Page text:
Back on December 5, 2015, Inner City Press also asked the IMF about Burundi (and Zambia), and Rice said following as to Burundi, audio here:
“In terms of the outlook in Burundi, it's effected by the decline in economic activity there and the . withdrawal of donor support. Confidence in the economy has been weakened by the political climate and adverse security developments. The growth rate in Burundi, which we had initially projected 5% in 2015, is now estimated at minus 4.1% in real terms.... In the current environment, completion of the 7th and the 8th review under our program there is not possible and as such, Burundi's program with the IMF, which is an ECF arrangement, is now off track.”
Inner City Press had also asked, on Zambia, it is reported that the IMF “proposed a $1 billion facility which the president had turned down. A sticking point for the president was the insistence by the IMF that government commit to drastic reductions in expenditure, particularly on road construction.” What is the IMF's response?
Rice said that no program has been “formally” requested, but that the Zambian authorities committed to “internal consultations.” Inner City Press had asked about Sri Lanka, and the same “no formal request yet” answer was given.Audio here.
Inner City Press also asked about Malawi and, lastly, Ghana; more on this to follow.
On October 29, Inner City Press asked IMF spokesperson Rice “in Jamaica, the National Democratic Movement has blamed the IMF for the country's 'health-care system becoming a national disgrace.' What is the IMF's response?”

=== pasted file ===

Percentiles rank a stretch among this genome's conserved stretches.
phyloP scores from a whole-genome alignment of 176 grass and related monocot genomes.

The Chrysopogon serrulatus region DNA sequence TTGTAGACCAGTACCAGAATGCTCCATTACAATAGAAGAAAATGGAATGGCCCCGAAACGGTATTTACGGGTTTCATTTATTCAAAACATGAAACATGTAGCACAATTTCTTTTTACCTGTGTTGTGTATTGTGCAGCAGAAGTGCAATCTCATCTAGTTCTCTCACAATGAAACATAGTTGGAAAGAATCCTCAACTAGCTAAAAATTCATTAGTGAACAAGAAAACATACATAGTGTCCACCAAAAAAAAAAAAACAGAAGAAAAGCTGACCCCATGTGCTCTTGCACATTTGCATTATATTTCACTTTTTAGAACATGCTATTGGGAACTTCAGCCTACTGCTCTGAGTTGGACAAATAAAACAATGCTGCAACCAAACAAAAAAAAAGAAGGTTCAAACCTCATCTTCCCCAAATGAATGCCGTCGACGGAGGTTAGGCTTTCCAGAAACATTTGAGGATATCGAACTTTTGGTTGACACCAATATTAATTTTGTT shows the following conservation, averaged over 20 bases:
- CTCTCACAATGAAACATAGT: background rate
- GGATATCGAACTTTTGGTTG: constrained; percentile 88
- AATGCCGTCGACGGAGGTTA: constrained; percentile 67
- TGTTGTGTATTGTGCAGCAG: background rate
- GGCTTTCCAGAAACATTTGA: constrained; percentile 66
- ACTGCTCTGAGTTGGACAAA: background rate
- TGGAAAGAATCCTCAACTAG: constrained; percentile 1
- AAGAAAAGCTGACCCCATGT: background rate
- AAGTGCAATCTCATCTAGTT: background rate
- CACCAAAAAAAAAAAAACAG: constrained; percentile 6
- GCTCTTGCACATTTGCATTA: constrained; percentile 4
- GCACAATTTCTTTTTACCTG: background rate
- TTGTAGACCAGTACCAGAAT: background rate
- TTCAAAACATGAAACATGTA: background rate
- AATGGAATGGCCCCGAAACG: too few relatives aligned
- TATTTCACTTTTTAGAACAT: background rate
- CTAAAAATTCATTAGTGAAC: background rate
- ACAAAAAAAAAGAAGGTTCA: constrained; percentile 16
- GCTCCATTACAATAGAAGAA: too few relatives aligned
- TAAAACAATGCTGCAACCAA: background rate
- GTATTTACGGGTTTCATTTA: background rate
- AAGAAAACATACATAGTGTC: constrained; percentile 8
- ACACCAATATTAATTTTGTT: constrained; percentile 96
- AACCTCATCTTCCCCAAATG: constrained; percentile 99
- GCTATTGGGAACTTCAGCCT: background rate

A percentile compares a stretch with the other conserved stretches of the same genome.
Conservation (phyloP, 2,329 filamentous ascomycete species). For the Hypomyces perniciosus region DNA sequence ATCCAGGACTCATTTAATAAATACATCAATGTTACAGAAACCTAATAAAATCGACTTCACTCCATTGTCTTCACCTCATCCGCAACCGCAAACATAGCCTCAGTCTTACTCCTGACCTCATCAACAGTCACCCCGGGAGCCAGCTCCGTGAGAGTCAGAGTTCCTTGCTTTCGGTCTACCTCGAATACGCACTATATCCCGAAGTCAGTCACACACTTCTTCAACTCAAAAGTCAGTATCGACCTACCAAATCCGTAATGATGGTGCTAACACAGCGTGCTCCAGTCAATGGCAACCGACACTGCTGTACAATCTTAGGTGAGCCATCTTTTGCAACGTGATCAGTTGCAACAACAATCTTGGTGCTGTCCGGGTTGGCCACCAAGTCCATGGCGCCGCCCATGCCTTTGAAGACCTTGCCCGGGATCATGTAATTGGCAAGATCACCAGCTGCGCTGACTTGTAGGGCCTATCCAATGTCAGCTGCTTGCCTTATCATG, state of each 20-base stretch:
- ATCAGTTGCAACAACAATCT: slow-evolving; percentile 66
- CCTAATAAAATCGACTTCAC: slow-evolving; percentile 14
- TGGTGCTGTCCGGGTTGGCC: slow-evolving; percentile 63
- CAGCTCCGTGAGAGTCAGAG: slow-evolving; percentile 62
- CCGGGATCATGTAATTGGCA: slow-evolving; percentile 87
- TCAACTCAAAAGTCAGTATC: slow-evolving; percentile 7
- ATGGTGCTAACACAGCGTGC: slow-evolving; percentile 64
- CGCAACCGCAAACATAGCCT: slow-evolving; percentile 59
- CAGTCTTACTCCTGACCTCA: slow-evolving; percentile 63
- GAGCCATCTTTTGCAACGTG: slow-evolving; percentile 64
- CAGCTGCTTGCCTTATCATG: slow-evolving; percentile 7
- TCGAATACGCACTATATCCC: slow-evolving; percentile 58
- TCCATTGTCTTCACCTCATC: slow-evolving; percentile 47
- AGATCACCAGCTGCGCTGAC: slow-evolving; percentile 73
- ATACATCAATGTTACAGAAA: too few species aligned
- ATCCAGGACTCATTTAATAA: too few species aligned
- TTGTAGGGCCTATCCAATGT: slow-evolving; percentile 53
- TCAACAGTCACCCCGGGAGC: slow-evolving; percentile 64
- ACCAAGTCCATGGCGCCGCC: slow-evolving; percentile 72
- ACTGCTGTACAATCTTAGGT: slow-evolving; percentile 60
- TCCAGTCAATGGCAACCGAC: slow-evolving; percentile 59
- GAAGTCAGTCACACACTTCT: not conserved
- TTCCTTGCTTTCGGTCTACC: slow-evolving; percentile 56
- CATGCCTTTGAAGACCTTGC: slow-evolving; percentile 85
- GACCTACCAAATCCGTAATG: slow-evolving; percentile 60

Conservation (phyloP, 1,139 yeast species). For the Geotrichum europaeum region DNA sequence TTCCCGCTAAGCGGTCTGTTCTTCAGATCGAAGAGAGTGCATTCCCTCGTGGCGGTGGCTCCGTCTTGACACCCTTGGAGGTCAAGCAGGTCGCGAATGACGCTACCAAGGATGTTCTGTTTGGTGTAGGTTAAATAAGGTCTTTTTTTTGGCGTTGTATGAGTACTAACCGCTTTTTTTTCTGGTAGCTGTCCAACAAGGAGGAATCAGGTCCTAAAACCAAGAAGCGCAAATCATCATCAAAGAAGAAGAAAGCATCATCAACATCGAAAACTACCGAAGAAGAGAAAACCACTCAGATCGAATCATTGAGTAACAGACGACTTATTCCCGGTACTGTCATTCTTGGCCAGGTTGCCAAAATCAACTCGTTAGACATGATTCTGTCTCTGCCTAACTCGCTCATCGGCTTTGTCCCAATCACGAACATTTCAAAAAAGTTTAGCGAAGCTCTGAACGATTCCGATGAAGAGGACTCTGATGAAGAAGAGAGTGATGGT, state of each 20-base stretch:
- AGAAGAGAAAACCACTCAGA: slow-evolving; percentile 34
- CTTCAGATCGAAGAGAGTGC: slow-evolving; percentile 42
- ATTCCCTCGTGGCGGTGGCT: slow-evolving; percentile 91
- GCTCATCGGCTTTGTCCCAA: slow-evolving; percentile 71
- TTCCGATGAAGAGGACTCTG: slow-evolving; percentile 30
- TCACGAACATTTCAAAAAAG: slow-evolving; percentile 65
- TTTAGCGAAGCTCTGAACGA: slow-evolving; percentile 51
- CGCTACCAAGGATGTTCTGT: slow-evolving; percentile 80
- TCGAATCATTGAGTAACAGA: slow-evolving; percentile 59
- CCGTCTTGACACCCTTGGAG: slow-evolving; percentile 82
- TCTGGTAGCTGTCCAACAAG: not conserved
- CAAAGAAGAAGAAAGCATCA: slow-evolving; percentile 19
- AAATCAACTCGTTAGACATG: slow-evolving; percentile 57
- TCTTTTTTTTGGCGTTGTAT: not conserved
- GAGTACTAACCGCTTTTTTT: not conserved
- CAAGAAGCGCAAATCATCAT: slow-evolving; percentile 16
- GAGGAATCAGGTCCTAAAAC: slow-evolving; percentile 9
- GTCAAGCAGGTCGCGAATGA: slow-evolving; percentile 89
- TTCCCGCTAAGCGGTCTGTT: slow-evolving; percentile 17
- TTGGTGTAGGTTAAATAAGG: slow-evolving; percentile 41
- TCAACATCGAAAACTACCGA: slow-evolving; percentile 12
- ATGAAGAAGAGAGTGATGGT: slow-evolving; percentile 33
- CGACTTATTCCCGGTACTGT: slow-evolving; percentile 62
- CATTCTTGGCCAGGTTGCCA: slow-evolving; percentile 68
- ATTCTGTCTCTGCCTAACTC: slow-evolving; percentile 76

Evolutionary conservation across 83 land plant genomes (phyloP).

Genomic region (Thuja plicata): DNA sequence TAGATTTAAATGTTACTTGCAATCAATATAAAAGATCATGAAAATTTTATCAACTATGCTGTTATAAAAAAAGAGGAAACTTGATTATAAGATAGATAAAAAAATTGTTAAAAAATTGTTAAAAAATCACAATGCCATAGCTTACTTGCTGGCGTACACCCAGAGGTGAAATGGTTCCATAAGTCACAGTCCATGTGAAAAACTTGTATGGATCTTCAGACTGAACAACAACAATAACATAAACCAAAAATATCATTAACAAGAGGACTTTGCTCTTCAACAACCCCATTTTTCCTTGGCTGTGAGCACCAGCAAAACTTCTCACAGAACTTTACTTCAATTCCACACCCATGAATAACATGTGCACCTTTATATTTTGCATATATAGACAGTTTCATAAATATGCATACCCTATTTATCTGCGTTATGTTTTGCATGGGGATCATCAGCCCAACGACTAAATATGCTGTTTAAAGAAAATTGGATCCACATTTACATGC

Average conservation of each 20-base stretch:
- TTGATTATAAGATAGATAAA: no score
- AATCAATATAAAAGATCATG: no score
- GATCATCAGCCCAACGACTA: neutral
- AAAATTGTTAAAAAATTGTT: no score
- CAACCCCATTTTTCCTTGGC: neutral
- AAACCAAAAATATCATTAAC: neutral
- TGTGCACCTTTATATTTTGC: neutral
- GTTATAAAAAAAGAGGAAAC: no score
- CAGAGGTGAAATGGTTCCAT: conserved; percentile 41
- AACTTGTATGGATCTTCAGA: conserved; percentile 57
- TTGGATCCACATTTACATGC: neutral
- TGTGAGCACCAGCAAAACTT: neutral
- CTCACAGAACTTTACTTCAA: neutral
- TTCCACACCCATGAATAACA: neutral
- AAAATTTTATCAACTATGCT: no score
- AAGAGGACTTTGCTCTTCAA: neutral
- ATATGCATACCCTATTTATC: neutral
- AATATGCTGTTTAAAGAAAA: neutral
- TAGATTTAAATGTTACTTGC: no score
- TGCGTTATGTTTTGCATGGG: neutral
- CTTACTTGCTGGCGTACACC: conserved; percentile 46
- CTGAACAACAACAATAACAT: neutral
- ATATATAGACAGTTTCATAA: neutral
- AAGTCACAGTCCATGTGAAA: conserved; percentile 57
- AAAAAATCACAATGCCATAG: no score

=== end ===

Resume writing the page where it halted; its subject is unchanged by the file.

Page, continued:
Rice during the IMF's embargoed briefing read out this question, audio here, and said he does not agree, that Jamaica's 2015-16 budget includes an increase for the Ministry of Health. Audio of full answer here.
The IMF left unanswered, for now, Inner City Press' question about Antigua and Barbuda, below; there will be more about Dominica.
The IMF, it seems, should be more responsive: the Gleaner for example opines that “in 2014, Jamaica paid $138 million more to the IMF than it received from it. We are constantly being told Jamaica passed the IMF test. Look at the punitive primary surplus imposed on Jamaica. At 7.5%, it is way above what is being asked of any other country in the IMF program. It is 4% for Cyprus, 3% for Ireland, 3% for Greece, 3% for Portugal and a puny 1% for Ukraine. One has to wonder why Jamaica is being treated this way.”
Here are two other questions Inner City Press submitted on October 29, still without answer:
On Antigua & Barbuda, in light of recent comments by IMF Mission Chief Arnold McIntyre, what is the IMF's view of and comment on the information in the US FBI's charge sheet and indictment of Antigua's former ambassador (and former UN PGA) John Ashe, particularly with regard to corruption in the country?
In light of the UN Special Rapporteur's report on human rights (non) compliance by the World Bank, presented this week at the UN, please summarize how the IMF considers the human rights impacts on its decisions.